For the Five Mountain Santai Ride KTM CKD brought their Dukes to play, from the 200 to 390 to the 690 Duke R.
And over those four days I get to sample all three back to back especially on day one where I managed to swap between the three.
Being a legendary motocross and adventure bike maker the bikes that comes out of their stables tend to be having a lot of those characteristics.
The bikes are light, nimble, easy to manipulate and hardy and thats what you get with the Dukes. On those tight roads leading up and down Fraser’s Hill the Duke 200 and 390 is king. You’ll be smiling in your helmet from corner to corner.
But that doesn’t mean the 690 was bad, it was still quick but just a little bit held back by its size. However when you look at it as a whole over the four days of riding with a very varied type of roads covered, theres not much that could come close to the Duke’s riding experience.
Its a rare machine indeed so you’d be excused if you have not seen one on the roads. But if you ever get to ride one, the first thing that will catch your eye is the size of the Duke. Its not too big like its Adventure brothers or slim like its enduro siblings. Its just right for us Asians.
Weighing at just below 150kg without fuel, this is the lightest bike in its class as most are heavier by at lease over 40kg or more. And not only its light but also most of that weight is at the bottom, combine with the seat at 865mm off the ground, this makes it a very confidence boosting bike to any rider.
Suspension is fully adjustable from WP, USD forks and monoshock on the rear. These things soak up the bumps like a dry sponge to a wet spot. But it doesn’t numb you off because you’ll still be able to read the road surface by the wide handlebar.
You can either ride it like a motard or naked bike, either way this thing hugs the corners and stays on your trajectory. Its so easy to handle. And not forgetting is the stopping power, ample is the word and not surprising since its by Brembo.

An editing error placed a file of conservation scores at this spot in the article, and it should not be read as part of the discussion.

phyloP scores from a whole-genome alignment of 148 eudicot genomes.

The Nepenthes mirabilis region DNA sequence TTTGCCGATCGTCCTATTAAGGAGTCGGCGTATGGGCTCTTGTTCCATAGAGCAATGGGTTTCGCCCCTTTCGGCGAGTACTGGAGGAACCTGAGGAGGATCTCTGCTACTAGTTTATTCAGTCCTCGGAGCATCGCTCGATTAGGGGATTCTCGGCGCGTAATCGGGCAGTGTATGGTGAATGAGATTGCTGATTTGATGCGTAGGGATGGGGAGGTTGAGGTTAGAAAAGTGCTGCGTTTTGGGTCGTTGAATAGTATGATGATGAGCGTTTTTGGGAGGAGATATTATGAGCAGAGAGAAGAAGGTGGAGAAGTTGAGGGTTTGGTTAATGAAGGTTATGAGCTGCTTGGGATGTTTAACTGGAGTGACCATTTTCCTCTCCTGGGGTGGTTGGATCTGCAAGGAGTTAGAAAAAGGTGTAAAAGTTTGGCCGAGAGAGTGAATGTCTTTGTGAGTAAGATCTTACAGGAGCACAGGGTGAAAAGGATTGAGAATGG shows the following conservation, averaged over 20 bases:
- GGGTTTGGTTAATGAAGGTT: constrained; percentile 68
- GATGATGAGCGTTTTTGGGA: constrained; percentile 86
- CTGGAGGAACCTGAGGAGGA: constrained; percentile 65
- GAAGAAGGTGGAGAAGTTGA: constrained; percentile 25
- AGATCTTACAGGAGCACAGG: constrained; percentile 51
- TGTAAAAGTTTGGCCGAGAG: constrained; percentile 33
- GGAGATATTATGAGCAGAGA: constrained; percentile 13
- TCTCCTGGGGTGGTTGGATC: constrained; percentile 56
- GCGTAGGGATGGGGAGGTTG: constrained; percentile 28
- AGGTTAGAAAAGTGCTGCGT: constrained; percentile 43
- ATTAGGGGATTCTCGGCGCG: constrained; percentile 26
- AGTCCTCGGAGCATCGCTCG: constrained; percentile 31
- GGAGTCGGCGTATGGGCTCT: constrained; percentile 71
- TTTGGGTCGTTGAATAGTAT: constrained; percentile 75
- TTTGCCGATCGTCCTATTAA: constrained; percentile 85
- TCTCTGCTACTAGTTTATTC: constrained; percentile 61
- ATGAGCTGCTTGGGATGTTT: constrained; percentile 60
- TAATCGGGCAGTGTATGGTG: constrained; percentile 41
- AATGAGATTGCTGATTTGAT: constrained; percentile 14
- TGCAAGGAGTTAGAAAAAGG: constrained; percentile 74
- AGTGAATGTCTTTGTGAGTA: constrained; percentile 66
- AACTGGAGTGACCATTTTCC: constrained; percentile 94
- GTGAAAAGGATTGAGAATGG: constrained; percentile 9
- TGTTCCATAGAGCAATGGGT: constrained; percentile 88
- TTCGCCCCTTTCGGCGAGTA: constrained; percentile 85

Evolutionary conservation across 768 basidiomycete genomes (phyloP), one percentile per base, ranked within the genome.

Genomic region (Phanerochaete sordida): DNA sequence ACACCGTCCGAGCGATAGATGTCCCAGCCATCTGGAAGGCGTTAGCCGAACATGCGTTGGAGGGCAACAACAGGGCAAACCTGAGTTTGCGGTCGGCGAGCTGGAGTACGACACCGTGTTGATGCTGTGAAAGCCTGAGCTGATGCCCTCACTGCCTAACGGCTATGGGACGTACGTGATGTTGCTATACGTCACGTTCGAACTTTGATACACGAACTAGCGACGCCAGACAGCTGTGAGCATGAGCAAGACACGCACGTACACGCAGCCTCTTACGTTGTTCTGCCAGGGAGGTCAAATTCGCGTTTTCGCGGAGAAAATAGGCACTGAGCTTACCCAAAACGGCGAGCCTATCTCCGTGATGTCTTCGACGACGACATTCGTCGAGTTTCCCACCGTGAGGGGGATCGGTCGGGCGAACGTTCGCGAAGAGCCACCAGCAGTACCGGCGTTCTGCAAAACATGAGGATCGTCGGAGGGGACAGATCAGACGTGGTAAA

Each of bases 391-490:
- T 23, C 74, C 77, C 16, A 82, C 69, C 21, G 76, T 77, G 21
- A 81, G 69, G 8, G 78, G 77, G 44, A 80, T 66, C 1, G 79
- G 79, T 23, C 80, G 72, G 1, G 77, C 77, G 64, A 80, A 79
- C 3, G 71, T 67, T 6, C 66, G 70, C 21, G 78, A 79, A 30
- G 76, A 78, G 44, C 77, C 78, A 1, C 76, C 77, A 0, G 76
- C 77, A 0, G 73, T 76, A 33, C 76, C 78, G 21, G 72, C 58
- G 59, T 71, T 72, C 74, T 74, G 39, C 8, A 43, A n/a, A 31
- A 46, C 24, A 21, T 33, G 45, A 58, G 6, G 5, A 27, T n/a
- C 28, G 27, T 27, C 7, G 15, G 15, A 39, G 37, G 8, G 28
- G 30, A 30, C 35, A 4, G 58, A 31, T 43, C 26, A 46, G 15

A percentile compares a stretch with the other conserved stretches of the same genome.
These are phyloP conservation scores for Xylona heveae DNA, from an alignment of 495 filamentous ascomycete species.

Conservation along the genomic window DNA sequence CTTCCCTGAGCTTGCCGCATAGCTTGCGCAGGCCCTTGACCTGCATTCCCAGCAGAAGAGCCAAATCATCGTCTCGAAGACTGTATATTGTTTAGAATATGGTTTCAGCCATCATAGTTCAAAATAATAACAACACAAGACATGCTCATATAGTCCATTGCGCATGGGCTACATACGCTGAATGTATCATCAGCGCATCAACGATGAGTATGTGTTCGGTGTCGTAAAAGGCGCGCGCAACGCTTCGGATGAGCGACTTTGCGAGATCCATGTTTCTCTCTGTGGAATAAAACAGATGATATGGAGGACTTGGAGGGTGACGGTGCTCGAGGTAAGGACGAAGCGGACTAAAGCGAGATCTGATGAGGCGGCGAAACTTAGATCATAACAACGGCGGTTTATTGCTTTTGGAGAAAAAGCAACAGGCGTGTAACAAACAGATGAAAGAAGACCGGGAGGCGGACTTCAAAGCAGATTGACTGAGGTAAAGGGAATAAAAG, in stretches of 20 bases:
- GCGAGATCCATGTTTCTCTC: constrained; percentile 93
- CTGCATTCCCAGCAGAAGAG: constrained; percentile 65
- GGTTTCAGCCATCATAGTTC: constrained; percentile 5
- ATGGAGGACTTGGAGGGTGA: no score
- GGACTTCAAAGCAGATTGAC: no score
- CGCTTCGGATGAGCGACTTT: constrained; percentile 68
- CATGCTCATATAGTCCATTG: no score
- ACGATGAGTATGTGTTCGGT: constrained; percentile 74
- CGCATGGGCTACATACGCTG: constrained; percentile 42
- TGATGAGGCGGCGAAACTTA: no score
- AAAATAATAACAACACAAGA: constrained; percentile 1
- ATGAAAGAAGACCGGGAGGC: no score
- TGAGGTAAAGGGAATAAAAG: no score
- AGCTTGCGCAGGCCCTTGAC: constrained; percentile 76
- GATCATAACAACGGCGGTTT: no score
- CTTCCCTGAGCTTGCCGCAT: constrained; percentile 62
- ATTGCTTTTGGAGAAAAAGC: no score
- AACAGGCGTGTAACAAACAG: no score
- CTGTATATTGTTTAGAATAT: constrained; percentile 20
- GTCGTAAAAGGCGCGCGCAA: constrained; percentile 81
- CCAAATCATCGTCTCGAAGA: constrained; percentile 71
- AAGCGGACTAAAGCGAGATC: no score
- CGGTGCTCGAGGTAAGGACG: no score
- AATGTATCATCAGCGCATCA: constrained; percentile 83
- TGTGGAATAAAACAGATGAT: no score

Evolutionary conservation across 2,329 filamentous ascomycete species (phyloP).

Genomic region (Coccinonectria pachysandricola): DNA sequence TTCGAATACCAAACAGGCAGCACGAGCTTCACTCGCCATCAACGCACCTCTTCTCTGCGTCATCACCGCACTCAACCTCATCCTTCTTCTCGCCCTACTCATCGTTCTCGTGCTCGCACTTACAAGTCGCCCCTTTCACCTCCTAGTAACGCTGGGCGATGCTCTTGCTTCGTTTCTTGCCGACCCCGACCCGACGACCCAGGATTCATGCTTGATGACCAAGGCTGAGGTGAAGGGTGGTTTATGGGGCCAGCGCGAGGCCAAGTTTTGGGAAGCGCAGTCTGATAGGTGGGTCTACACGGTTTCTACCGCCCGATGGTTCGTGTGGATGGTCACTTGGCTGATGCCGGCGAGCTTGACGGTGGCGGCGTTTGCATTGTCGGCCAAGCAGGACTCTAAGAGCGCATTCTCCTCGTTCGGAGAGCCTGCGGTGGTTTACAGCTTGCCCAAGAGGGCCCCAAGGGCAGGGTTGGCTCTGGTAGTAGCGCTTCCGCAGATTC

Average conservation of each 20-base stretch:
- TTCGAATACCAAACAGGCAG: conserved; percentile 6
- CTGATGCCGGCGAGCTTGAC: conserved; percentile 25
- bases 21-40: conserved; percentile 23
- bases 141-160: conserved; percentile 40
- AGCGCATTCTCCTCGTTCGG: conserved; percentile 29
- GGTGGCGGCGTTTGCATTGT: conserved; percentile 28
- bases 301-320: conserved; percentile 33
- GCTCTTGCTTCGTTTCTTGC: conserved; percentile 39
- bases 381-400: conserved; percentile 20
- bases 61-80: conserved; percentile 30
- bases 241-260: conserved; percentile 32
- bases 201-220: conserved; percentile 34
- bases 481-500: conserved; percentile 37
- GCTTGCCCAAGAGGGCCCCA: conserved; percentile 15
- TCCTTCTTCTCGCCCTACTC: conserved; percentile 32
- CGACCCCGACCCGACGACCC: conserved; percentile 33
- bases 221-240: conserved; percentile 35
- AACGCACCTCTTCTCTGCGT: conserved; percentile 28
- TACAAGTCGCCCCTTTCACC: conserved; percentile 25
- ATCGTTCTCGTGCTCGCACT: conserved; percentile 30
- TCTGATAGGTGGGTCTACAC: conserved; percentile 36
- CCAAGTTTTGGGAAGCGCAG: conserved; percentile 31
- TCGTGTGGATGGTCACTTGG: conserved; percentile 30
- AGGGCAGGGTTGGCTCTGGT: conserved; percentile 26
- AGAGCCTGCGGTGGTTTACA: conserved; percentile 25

Next is the heart of the whole bike, another technology derived from its motocross dna. The thumper engine, a single 690cc liquid-cooled tiny lump of metal under the fuel tank is just throbbing with the amount of torque it pumps out.
Now not to make you scared off it, the drive-by-wire engine combined with the
six-speed wet clutch transmission is easy to modulate especially thanks to the hydraulic clutch lever that makes easy to operate. And last but not least, everything is held together by the super stiff Trellis Frame and an aluminium swing arm.
As mentioned, the seat is 865mm off the ground and its wide at the back and tapers down to the front. This way you can start off by sitting up front as its easier for you to reach the ground from that position and move to the more
supple part at the back as you ride off.
The sitting position is very straight to the point that it reminds me of tourers instead of nakeds. While a motard sitting position puts the handlebars close to the rider, on the Duke 690 R its roomy and you have a lots room to move around.
So how does it really feel to ride the Duke R? It feels like a naked bike but built on the foundations of a motard. Naked bikes are already versatile machines as they come but the Duke is just ahead of the curve. Its the Jack of all trades, you can daily ride it to work, weekend blast in the hills and even go touring with it.
The engine will happily chug along at 3500rpm on fifth gear for 80kmh or 4300rpm on sixth gear for 110kmh. If you keep the revs between 3500rpm and 6500rpm and you hardly feel any vibration coming from the engine.
And keep the revs down and one can manage to get 120km per RM10 fill of RON 95 fuel, but I had to admit thats a stretch as this thing will urge you to give it more gas, whispering to you subconscious saying “more more more!”.
The throttle response on this thing is instantaneous and a lot of times on low speed you have to feather it rather than twist as theres enough torque to get you into trouble while negotiating slow traffic. And theres so much torque still at 110kmh, you don’t even need to downshift, just twist the throttle and off you go.
All you hear is a slow succession of pop pop pop from the exhaust but everything around you is going faster and faster, akin to Sebulba’s pod racer in Starwars episode 1.
Quality is there and looks wise to me its beautifully exotic, somewhat a cross between Lamborghini and Lotus in terms of the car world. Very edgy and form and function specific.
Of course no bike is really perfect, theres always things that don’t quite hit the spot. My only gripe is that it doesn’t come with a fuel gauge, instead you get a warning light on the great looking meter panel. And when it lights up you also get the occasional fuel surge.
And, though I did mention you can use it for touring it has limited luggage options. While KTM do make panniers for the Duke, its small and not the hardy hard plastic type. Its not even waterproof.
So yeah, only two things that I would change on the Duke 690 R if I could, for the rest, its a great bike to have.